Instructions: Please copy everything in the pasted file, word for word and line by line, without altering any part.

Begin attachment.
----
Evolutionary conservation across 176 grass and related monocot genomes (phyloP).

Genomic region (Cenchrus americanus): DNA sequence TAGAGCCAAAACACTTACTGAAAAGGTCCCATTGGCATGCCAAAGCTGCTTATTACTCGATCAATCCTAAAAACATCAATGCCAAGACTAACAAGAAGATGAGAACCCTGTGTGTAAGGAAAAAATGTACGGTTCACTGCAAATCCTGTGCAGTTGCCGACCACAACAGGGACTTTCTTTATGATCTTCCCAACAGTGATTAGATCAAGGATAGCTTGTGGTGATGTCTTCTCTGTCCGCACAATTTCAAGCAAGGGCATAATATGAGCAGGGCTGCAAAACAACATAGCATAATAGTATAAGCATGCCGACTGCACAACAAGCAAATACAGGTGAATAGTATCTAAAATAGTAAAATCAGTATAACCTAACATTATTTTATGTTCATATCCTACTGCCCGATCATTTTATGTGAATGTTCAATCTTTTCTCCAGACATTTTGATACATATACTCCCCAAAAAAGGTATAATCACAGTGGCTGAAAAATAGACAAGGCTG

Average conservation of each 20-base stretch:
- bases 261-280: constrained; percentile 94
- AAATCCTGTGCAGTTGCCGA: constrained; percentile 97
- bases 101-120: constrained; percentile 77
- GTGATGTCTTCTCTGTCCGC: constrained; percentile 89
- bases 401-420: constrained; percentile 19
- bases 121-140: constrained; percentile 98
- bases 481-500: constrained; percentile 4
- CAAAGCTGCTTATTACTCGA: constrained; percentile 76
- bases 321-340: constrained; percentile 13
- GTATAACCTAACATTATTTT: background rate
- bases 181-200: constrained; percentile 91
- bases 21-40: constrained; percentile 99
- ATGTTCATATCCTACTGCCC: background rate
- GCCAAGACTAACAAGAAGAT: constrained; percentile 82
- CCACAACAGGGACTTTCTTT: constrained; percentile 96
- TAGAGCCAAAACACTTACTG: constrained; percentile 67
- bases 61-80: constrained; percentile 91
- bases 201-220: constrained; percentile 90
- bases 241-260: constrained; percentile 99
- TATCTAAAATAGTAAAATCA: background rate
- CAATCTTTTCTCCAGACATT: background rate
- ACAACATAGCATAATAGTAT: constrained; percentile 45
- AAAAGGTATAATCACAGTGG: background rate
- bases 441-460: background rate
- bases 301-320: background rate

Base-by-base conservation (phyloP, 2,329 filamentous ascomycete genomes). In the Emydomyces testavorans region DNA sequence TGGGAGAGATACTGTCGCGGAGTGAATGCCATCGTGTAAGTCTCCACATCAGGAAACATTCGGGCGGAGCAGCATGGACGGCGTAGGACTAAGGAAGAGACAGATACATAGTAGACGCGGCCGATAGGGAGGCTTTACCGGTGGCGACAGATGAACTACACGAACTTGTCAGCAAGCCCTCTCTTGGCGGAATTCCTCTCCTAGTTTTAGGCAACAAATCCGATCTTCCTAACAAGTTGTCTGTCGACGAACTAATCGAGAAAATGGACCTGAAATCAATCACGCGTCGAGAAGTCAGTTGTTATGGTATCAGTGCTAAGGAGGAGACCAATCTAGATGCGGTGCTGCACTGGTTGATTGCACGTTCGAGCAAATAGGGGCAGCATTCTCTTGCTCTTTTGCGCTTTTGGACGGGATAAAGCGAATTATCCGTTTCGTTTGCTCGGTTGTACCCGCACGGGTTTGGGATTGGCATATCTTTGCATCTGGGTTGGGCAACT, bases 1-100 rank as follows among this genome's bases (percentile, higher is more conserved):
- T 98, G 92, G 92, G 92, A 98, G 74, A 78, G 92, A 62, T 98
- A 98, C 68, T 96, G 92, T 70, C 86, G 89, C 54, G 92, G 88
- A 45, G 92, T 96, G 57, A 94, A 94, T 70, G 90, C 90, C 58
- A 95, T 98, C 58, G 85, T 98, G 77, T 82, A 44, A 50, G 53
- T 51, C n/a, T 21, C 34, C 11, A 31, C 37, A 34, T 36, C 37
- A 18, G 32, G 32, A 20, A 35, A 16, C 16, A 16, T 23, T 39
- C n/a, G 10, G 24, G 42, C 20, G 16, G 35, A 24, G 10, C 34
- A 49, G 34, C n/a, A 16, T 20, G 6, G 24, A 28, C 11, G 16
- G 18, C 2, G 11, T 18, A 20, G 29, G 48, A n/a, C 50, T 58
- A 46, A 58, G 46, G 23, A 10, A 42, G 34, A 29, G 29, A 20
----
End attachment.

Evolutionary conservation across 176 grass and related monocot genomes (phyloP).

Genomic region (Cenchrus americanus): DNA sequence TAGAGCCAAAACACTTACTGAAAAGGTCCCATTGGCATGCCAAAGCTGCTTATTACTCGATCAATCCTAAAAACATCAATGCCAAGACTAACAAGAAGATGAGAACCCTGTGTGTAAGGAAAAAATGTACGGTTCACTGCAAATCCTGTGCAGTTGCCGACCACAACAGGGACTTTCTTTATGATCTTCCCAACAGTGATTAGATCAAGGATAGCTTGTGGTGATGTCTTCTCTGTCCGCACAATTTCAAGCAAGGGCATAATATGAGCAGGGCTGCAAAACAACATAGCATAATAGTATAAGCATGCCGACTGCACAACAAGCAAATACAGGTGAATAGTATCTAAAATAGTAAAATCAGTATAACCTAACATTATTTTATGTTCATATCCTACTGCCCGATCATTTTATGTGAATGTTCAATCTTTTCTCCAGACATTTTGATACATATACTCCCCAAAAAAGGTATAATCACAGTGGCTGAAAAATAGACAAGGCTG

Average conservation of each 20-base stretch:
- bases 261-280: constrained; percentile 94
- AAATCCTGTGCAGTTGCCGA: constrained; percentile 97
- bases 101-120: constrained; percentile 77
- GTGATGTCTTCTCTGTCCGC: constrained; percentile 89
- bases 401-420: constrained; percentile 19
- bases 121-140: constrained; percentile 98
- bases 481-500: constrained; percentile 4
- CAAAGCTGCTTATTACTCGA: constrained; percentile 76
- bases 321-340: constrained; percentile 13
- GTATAACCTAACATTATTTT: background rate
- bases 181-200: constrained; percentile 91
- bases 21-40: constrained; percentile 99
- ATGTTCATATCCTACTGCCC: background rate
- GCCAAGACTAACAAGAAGAT: constrained; percentile 82
- CCACAACAGGGACTTTCTTT: constrained; percentile 96
- TAGAGCCAAAACACTTACTG: constrained; percentile 67
- bases 61-80: constrained; percentile 91
- bases 201-220: constrained; percentile 90
- bases 241-260: constrained; percentile 99
- TATCTAAAATAGTAAAATCA: background rate
- CAATCTTTTCTCCAGACATT: background rate
- ACAACATAGCATAATAGTAT: constrained; percentile 45
- AAAAGGTATAATCACAGTGG: background rate
- bases 441-460: background rate
- bases 301-320: background rate

Base-by-base conservation (phyloP, 2,329 filamentous ascomycete genomes). In the Emydomyces testavorans region DNA sequence TGGGAGAGATACTGTCGCGGAGTGAATGCCATCGTGTAAGTCTCCACATCAGGAAACATTCGGGCGGAGCAGCATGGACGGCGTAGGACTAAGGAAGAGACAGATACATAGTAGACGCGGCCGATAGGGAGGCTTTACCGGTGGCGACAGATGAACTACACGAACTTGTCAGCAAGCCCTCTCTTGGCGGAATTCCTCTCCTAGTTTTAGGCAACAAATCCGATCTTCCTAACAAGTTGTCTGTCGACGAACTAATCGAGAAAATGGACCTGAAATCAATCACGCGTCGAGAAGTCAGTTGTTATGGTATCAGTGCTAAGGAGGAGACCAATCTAGATGCGGTGCTGCACTGGTTGATTGCACGTTCGAGCAAATAGGGGCAGCATTCTCTTGCTCTTTTGCGCTTTTGGACGGGATAAAGCGAATTATCCGTTTCGTTTGCTCGGTTGTACCCGCACGGGTTTGGGATTGGCATATCTTTGCATCTGGGTTGGGCAACT, bases 1-100 rank as follows among this genome's bases (percentile, higher is more conserved):
- T 98, G 92, G 92, G 92, A 98, G 74, A 78, G 92, A 62, T 98
- A 98, C 68, T 96, G 92, T 70, C 86, G 89, C 54, G 92, G 88
- A 45, G 92, T 96, G 57, A 94, A 94, T 70, G 90, C 90, C 58
- A 95, T 98, C 58, G 85, T 98, G 77, T 82, A 44, A 50, G 53
- T 51, C n/a, T 21, C 34, C 11, A 31, C 37, A 34, T 36, C 37
- A 18, G 32, G 32, A 20, A 35, A 16, C 16, A 16, T 23, T 39
- C n/a, G 10, G 24, G 42, C 20, G 16, G 35, A 24, G 10, C 34
- A 49, G 34, C n/a, A 16, T 20, G 6, G 24, A 28, C 11, G 16
- G 18, C 2, G 11, T 18, A 20, G 29, G 48, A n/a, C 50, T 58
- A 46, A 58, G 46, G 23, A 10, A 42, G 34, A 29, G 29, A 20